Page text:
Periop Nursing

Latest Issue of OR Manager
February 2021
Home Periop Nursing

Interim leadership: A challenging but rewarding career alternative

Demand for interim executive leadership services in 2018 increased by 113%, according to a 2019 Nurse Leader article. “We are experiencing a gap for qualified and trained nursing leaders at all levels, but especially the chief nursing officer level,” says Ila Minnick, MS, BSN, RN, president, Interim Leadership Associates. “Because…

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By: OR Manager
December 15, 2020
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Editorial

A November 2020 survey from National Nurses United, the largest union of RNs in the US, rang some alarm bells about the preparedness of healthcare facilities bracing for influenza season along with COVID-19 case surges. Among the more than 15,000 nurses surveyed by the union, 30% named staffing shortages as…

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By: Elizabeth Wood
December 15, 2020
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The sharp end of safety: The fight to reduce needlestick injuries

Each December, the international medical community marks Sharps Safety Awareness Month, which serves as a powerful reminder of the significant risks from injuries caused by needlesticks and surgical sharps faced by surgeons, nurses, and other clinicians in their daily lives. Every needlestick injury incurred in the OR comes with a…

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By: Eric Davis, MS, BSN, RN, CNOR
December 15, 2020
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How does lifelong learning in sterile processing affect patient care?

Editor’s Note. Developing and sustaining competent sterile processing staff is critical for patient safety, yet there is a dearth of formal educational programs for this function. Whitman Partners, a Portland, Oregon-based specialty search firm dedicated to placing directors of surgical services at hospitals and surgery centers nationwide, asked former surgical…

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By: OR Manager
December 15, 2020
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COVID-19 has hastened outpatient surgery migration

The latest surge of COVID-19 cases has put many hospitals in a precarious position, with shortages of staff, space, and supplies. Lessons learned earlier in the pandemic cannot necessarily shore up systems that have been overwhelmed with patients. Throughout most of 2020, some patients postponed medical or surgical care. When…

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By: Elizabeth Wood
December 15, 2020
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ICU nurse receives first Pfizer/BioNTech COVID-19 vaccine in US

Editor's Note After the Food and Drug Administration issued an Emergency Use Authorization for Pfizer/BioNTech’s COVID-19 vaccine on December 11, the company began shipping 2.9 million doses to 636 sites throughout the US. (https://www.fda.gov/news-events/press-announcements/fda-takes-key-action-fight-against-covid-19-issuing-emergency-use-authorization-first-covid-19). On December 14, the first dose of the vaccine was administered at 9:23 am to an…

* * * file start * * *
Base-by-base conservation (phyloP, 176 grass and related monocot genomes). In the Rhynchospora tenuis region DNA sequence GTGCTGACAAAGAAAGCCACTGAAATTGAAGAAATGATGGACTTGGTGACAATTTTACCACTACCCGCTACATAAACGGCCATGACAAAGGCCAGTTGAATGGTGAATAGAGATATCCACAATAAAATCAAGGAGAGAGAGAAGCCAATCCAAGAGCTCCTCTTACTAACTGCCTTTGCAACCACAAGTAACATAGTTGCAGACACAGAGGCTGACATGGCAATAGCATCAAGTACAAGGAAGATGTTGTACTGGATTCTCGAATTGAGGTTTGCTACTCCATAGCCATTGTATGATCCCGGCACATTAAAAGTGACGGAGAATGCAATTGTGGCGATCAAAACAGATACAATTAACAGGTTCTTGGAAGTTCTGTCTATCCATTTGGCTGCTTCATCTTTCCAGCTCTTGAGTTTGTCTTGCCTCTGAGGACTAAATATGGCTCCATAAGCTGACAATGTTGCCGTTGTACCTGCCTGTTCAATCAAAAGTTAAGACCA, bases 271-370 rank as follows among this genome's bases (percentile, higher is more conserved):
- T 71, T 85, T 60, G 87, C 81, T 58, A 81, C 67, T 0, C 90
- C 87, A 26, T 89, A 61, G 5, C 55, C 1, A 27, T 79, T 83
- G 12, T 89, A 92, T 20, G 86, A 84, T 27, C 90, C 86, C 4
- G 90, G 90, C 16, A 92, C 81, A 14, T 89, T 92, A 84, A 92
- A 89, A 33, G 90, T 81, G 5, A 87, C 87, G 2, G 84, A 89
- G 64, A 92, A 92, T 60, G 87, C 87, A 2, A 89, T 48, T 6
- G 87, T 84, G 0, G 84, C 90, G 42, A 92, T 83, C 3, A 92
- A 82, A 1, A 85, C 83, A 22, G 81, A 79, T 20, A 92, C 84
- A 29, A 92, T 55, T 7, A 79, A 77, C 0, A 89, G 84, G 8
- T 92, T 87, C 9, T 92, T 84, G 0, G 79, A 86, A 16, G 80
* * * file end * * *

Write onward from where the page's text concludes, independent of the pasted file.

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By: Judy Mathias
December 14, 2020
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Effect of intubation barrier devices on aerosol exposure

Editor's Note Barrier devices used for intubation may reduce operator exposure to infectious droplets and aerosols, but there is wide variation in aerosol containment, this study finds. Fully enclosed barrier devices reduced vapor and aerosol content in the area of the operator. If no barrier device was used, aerosol content…

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By: Judy Mathias
December 14, 2020
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Safety, efficacy of BNT162b2 mRNA (Pfizer/BioNTech) COVID-19 vaccine

Editor's Note This study reports the safety and efficacy findings of the phase 2 and phase 3 parts of the clinical trial of the BNT162b2 mRNA (Pfizere/BioNTech) vaccine in preventing COVID-19 in persons 16 years of age or older. These results are the basis for an application for emergency use…

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By: Judy Mathias
December 10, 2020
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US could begin distributing 2.9 M COVID-19 vaccine doses this week

Editor's Note Gen Gustave Perna, who oversees logistics for Operation Warp Speed, announced December 8 that the government is prepared to distribute 2.9 million doses of Pfizer/BioNTech’s COVID-19 vaccine by the end of this week or immediately after the vaccine receives emergency use authorization (EUA) from the Food and Drug…

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By: Judy Mathias
December 10, 2020
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Healthcare workers’ COVID-19 infections largely associated with community, home exposure

Editor's Note This study by researchers at Northwestern University, Feinberg School of Medicine, Chicago, finds that out-of-hospital (community and home) exposure to COVID-19 had the largest association with seropositive status of healthcare workers. Of 6,150 healthcare workers analyzed, nurses, medical assistants, and support services workers were at highest risk for…

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By: Judy Mathias
December 10, 2020
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